Wise state spending, sustainable financing to drive growth

Wise state spending, sustainable financing to drive growth —GlobalSource

Wise state spending, sustainable financing to drive growth —GlobalSource


The larger national budget being proposed for next year won’t guarantee significant economic gains, think tank GlobalSource Partners said, adding that wise spending and sustainable financing are the more important drivers of growth.

In a commentary sent to reporters on Tuesday, Diwa Guinigundo, analyst at GlobalSource, said the Marcos administration should spend more on critical infrastructure like power, as well as other priority areas such as health and education to ensure “judicious utilization” of its planned P6.352 trillion budget for 2025.


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Spending on those areas, Guinigundo explained, would “strengthen the country’s connectivity and digitalization” and boost production of both goods and services, which may help temper inflation and reduce poverty.

“Some market analysts seemed to have missed the point about the proposed significant increase in next year’s budget, equating it with additional push for higher economic growth,” Guinigundo, a former central bank deputy governor, said.

”As some academics correctly pointed out, the bigger magnitude is no guarantee of any significant gains in economic growth or development,” he added.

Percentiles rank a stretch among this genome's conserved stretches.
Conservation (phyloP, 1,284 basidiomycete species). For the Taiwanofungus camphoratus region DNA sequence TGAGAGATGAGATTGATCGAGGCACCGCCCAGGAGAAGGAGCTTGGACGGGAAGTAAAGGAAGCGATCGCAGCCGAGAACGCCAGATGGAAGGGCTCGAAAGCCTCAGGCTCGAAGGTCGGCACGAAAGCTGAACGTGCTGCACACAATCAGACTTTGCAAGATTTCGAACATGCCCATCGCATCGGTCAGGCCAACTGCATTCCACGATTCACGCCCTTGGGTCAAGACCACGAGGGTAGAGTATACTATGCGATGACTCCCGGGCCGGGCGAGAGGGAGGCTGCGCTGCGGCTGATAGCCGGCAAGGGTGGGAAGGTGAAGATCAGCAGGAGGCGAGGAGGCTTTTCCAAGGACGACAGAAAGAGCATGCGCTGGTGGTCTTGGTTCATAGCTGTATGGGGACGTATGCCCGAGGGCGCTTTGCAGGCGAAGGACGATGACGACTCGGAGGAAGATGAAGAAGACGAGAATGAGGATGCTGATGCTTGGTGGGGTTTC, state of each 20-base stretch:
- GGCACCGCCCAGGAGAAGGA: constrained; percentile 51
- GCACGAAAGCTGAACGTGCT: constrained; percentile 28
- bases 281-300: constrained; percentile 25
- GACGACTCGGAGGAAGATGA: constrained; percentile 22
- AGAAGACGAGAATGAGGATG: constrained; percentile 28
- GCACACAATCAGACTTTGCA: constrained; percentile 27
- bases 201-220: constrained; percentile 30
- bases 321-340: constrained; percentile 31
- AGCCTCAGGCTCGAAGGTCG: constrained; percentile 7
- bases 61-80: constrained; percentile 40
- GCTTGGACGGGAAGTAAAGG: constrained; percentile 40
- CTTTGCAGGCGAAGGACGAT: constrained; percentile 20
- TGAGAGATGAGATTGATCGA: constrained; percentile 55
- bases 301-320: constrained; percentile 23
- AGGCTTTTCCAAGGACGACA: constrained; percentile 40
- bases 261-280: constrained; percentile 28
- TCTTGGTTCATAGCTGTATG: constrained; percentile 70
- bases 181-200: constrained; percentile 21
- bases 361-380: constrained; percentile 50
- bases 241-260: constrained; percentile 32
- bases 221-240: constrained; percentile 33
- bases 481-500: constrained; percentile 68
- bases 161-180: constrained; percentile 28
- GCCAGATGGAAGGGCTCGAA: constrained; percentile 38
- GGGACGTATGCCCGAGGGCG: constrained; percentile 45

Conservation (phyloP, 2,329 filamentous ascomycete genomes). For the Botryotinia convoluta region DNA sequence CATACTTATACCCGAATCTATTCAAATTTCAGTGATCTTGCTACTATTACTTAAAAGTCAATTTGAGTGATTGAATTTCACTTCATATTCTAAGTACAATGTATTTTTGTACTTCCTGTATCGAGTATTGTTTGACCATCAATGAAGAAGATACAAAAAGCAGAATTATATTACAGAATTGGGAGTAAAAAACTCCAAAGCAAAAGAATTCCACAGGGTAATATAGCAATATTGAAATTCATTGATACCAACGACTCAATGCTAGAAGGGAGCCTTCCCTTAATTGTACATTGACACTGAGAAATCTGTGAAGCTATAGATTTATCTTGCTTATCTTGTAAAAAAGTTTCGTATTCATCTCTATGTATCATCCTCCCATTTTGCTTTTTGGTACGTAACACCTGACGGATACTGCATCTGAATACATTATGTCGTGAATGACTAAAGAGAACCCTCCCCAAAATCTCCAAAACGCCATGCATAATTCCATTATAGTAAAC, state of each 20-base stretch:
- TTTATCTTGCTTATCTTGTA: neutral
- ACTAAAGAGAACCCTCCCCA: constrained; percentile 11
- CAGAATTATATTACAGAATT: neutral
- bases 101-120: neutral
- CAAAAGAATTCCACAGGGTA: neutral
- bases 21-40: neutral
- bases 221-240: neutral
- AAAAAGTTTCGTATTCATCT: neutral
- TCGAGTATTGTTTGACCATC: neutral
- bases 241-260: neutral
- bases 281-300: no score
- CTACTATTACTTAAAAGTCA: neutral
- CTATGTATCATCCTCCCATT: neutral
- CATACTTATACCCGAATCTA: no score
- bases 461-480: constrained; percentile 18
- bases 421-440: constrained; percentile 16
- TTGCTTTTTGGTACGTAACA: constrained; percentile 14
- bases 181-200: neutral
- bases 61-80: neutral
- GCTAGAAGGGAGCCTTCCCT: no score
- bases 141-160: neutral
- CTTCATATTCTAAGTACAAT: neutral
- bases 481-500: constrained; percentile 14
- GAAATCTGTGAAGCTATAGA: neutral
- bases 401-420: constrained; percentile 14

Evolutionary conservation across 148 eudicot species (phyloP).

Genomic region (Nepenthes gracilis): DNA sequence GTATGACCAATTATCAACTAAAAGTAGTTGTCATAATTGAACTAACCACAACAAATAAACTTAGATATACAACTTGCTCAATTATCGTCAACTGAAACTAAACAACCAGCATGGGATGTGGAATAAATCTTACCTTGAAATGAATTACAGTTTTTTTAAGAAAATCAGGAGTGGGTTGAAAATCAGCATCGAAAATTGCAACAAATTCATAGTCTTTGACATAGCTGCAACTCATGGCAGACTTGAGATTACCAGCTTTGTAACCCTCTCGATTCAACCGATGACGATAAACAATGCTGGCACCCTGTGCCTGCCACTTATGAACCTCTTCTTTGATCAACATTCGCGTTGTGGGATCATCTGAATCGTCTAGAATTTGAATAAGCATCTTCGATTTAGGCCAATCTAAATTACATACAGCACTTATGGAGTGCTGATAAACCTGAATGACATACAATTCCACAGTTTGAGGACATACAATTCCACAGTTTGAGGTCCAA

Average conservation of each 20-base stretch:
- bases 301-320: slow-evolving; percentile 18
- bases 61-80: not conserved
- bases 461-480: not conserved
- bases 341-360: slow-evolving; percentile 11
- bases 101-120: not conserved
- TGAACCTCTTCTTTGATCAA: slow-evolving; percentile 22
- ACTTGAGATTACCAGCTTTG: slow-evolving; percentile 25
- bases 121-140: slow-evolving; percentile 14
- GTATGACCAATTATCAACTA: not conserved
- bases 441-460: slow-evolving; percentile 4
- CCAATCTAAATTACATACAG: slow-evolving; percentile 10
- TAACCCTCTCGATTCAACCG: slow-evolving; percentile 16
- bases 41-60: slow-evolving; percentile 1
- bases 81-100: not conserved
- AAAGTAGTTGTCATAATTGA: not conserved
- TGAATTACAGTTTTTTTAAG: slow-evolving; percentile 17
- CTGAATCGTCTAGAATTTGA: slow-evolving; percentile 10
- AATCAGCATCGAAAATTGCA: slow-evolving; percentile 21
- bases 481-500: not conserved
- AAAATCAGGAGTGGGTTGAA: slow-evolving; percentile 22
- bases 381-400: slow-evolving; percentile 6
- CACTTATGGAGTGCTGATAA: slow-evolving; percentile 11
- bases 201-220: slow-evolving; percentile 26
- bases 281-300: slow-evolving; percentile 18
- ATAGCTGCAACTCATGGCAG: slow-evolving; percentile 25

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The inter-agency Development Budget Coordination Committee (DBCC) last month unveiled the Marcos administration’s P6.352-trillion spending plan for 2025, which is equivalent to 22 percent of the country’s gross domestic product. The amount is 10.1 percent larger than this year’s outlay of P5.768 trillion.

House Speaker Martin Romualdez had said Congress would try to approve the proposed budget in three months. The Department of Budget and Management (DBM) is planning to submit the proposed spending plan to Congress “within one week” before President Ferdinand Marcos Jr. delivers his State of the Nation address on July 22.


Sustainable financing

Data showed that despite the bigger national budget for 2024, the economy grew 5.7 percent year-on-year in the first quarter, slower than the Marcos administration’s 6 to 7 percent target.

Among the GDP components, government spending grew 1.7 percent in the January to March period, lower than the 6.2-percent uptick in the first quarter of 2023. Economic officials said the El Niño onslaught had disrupted construction activities during the period, likely slowing down government expenditures on infrastructure as a result.

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Moving forward, the government said it would continue to catch up on its spending so it could make a bigger contribution to second-quarter GDP growth. Latest Treasury data showed state spending amounted to P2.3 trillion year-to-date, up by 17.65 percent.

Apart from wiser spending, GlobalSource’s Guinigundo said a “sustainable financing” to bridge a large budget deficit is also key to higher economic growth. That said, he explained that the Marcos administration’s decision to not impose new taxes and instead depend on collection efficiency may risk stoking higher borrowings.

“With the persistent issues in governance, the old formula of intensifying tax collection and ensuring compliance with tax laws may not deliver sufficient revenues,” Guinigundo said.

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“Short of what is required, the Government may also have to increase its borrowings,” he added.

TAGS: economy, Global Source

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